As Jesus spent time with his disciples, we ought to spend time with our discipleship groups.  Preferably, you should find time to spend time with your group members throughout the week, becoming friends with them.  Jesus himself said of his disciples in John 15:12 “15 Henceforth I call you not servants; for the servant knoweth not what his lord doeth: but I have called you friends; for all things that I have heard of my Father I have made known unto you.”  The worst thing a pastor can do of his flock – but especially of those he is personally discipling – is to distance himself from them relationally.   Even if no other opportunities are available, gathering for weekly discipleship meetings allows you to spend time with them and get to know them even better.


Teaching/Bible Study


The ultimate idea of the discipleship group is to have the bible taught to the disciple.  There are many, many forms of bible study curricula available in some parts of the world, but other parts of the world may not have access to such resources.  Fortunately, we all have the Bible itself as a result.   Therefore, the model presented later in this lesson will be based on your discipleship group committing to read through the New Testament together in one year. 

Using this method, each week every member of your group will read five chapters from the New Testament.  Reading five chapters a week together means you will read through the New Testament in one year.   When you get together, you will study a focal passage from one of the five chapters.  As leader, you will tell the story in the passage and then ask questions and discuss the passage.  The study and question time is good and beneficial, but the real advantage is to get people into the word.  Your discipleship group, therefore, becomes a tool by which you are encouraging and holding one another accountable for the Spiritual Discipline of Bible Intake.  As we learned in that lesson, you simply cannot grow spiritually without access to God’s word.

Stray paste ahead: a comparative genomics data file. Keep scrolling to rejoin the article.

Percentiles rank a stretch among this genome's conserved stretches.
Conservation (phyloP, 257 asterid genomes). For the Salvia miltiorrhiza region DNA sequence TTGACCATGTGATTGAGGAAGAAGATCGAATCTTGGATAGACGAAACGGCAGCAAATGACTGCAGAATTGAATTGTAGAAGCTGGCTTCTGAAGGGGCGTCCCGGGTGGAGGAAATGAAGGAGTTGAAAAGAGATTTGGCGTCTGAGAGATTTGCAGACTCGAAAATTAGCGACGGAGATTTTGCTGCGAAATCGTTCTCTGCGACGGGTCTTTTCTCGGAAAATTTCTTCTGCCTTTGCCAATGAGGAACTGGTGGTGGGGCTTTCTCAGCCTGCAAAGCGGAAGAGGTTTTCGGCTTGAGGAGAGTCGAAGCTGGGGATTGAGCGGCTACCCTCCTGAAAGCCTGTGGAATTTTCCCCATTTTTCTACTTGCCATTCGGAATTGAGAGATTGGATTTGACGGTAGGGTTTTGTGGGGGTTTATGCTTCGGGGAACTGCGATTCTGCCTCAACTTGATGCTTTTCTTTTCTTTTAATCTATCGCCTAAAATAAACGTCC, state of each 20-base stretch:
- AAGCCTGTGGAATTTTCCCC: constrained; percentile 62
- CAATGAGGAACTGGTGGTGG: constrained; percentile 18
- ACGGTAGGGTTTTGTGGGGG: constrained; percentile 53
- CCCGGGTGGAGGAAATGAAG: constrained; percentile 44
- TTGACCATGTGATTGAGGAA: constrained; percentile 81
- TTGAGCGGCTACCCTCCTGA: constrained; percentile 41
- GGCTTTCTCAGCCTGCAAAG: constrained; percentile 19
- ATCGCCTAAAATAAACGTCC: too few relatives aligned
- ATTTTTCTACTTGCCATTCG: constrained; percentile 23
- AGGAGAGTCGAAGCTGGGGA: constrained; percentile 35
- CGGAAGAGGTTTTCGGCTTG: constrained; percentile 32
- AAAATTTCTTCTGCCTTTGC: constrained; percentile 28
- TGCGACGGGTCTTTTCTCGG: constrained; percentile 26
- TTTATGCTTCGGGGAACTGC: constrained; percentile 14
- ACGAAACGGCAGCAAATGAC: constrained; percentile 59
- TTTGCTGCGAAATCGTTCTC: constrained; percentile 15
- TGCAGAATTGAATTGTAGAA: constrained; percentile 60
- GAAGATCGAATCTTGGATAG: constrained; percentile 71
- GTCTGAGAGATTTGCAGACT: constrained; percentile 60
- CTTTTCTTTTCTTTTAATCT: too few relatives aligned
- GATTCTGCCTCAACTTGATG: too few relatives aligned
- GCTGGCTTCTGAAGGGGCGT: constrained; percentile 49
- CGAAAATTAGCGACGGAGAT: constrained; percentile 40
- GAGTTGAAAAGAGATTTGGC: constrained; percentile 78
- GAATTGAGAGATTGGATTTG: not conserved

The fourth element of discipleship is prayer and it is just as important as the bible instruction.  In the same way that you will be able to use your discipleship group to exercise the Spiritual Discipline of Bible Intake, you will be able to do the same thing with the Spiritual Discipline of prayer.  In your weekly discipleship group meetings, you will have the opportunity to teach them to pray because you will be praying with them every time you meet.  At first, it may be just you praying, but as your people grow, they will learn to pray.  You can also encourage them to practice the discipline of prayer during the week, so that they are not praying only when they are gathered with other Christians.  Disicpleship should teach them how they can have direct access to God the Father at any time.